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The Best Wedding Flowers and Their Meanings

Having flowers at a wedding is almost a given. Whether it’s the bridal bouquet, buttonholes, or decoration for the venue or reception, flowers are everywhere at a wedding. You can find here the Online Tutorial for a Bridal Bouquet and the Button Hole.


But let's talk about Wedding Flowers in General.


In the modern age, we’ve lost a lot of the traditional meaning behind our flower choices, with most couples opting for varieties that fit their colour scheme. However, the history and meaning behind our flower choices are still fascinating and deserve a revival. So that’s what we’re here to do!



The History of Wedding Flowers


The history of wedding flowers in the Western world stretches all the way back to Ancient Rome (and pr


obably before) when brides carried flowers as a symbol of new beginnings. Flowers symbolised new beginnings and growth for obvious reasons: they grow and bloom fresh each year.


In the Middle Ages, herbs became a more popular choice due to their perceived ability to ward off bad humours and evil spirits. Strong-smelling herbs (such as dill or rosemary) were particularly popular.


The wedding bouquet as we know it rose to prominence in the Victorian era when Queen Victoria carried a small arrangement on her wedding day. As with many other things, the queen doing something made it incredibly popular and it stuck.


Of course, the link between weddings and flowers has grown massively since then. They now dominate the venue, the reception decorations, and are worn by both the bride and groom’s parties.


White Flowers at Weddings


Ever wondered why white flowers are popular at weddings? Well, it’s the same reason traditional wedding dresses are white: it’s the colour of purity. White has held this association for basically all of Western history; it’s clean and unblemished and, in the days before modern chemicals, was very difficult to achieve.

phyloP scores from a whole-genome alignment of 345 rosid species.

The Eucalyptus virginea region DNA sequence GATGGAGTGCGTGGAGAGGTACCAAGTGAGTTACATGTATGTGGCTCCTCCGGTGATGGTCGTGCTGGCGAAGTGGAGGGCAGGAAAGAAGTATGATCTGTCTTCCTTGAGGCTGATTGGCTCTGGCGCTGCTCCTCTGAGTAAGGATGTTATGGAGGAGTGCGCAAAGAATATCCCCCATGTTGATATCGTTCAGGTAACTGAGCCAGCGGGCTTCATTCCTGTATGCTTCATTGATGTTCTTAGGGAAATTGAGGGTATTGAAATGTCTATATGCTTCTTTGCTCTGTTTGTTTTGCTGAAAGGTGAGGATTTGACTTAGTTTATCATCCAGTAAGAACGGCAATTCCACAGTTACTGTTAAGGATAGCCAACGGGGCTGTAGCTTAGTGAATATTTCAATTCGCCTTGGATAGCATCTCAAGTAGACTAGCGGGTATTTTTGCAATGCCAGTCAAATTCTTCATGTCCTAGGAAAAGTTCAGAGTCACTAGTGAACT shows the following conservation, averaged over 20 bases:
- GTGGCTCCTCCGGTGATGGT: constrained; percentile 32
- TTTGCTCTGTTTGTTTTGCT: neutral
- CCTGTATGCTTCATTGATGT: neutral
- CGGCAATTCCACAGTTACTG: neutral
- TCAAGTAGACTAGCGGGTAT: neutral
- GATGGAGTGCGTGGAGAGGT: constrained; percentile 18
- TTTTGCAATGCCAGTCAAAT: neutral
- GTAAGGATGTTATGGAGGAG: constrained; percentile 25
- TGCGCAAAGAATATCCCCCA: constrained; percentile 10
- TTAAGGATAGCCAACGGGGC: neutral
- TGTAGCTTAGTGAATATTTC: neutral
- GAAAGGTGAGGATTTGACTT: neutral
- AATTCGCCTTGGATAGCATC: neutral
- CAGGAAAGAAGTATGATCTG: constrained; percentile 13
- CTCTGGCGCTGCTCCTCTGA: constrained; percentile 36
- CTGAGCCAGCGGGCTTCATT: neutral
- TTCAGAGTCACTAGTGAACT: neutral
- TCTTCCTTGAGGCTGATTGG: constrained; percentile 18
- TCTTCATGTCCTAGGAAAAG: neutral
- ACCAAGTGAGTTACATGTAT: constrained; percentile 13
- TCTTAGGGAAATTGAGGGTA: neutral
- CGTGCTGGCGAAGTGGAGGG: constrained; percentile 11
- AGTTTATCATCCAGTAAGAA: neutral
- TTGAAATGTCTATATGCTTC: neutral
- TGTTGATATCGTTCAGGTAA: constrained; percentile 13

But remember to stay away from white lilies! Although they symbolise commitment, purity of the soul, and rebirth, they’re often chosen for funerals.


While this doesn’t mean you can’t use them at your wedding, it’s a link most people will make. So tread lightly!


Using Flowers at a Wedding


Flowers pop up in almost every part of a wedding. They’re most popular in:

  • Bridal bouquet. This one is a given.

  • Groom’s buttonhole. The groom will often wear a flower in his jacket buttonhole (typically on the left). It’ll usually be a bold flower that’s not too big and is something found in the bridal bouquet.

  • Venue displays. How you include flowers in your venue really depends on your theme. Anything from freestanding displays to arches of climbing plants looks amazing regardless of whether your wedding is indoors or outdoors.

  • Wedding reception. At the reception, table displays are the most common. Ideally, these should match the bridal bouquet and overall wedding theme in terms of colour.

With floral displays, there are plenty of ways to reduce the budget and keep them looking amazing. For example, using something like cherry blossom or sticks can look chic and doesn’t cost much at all.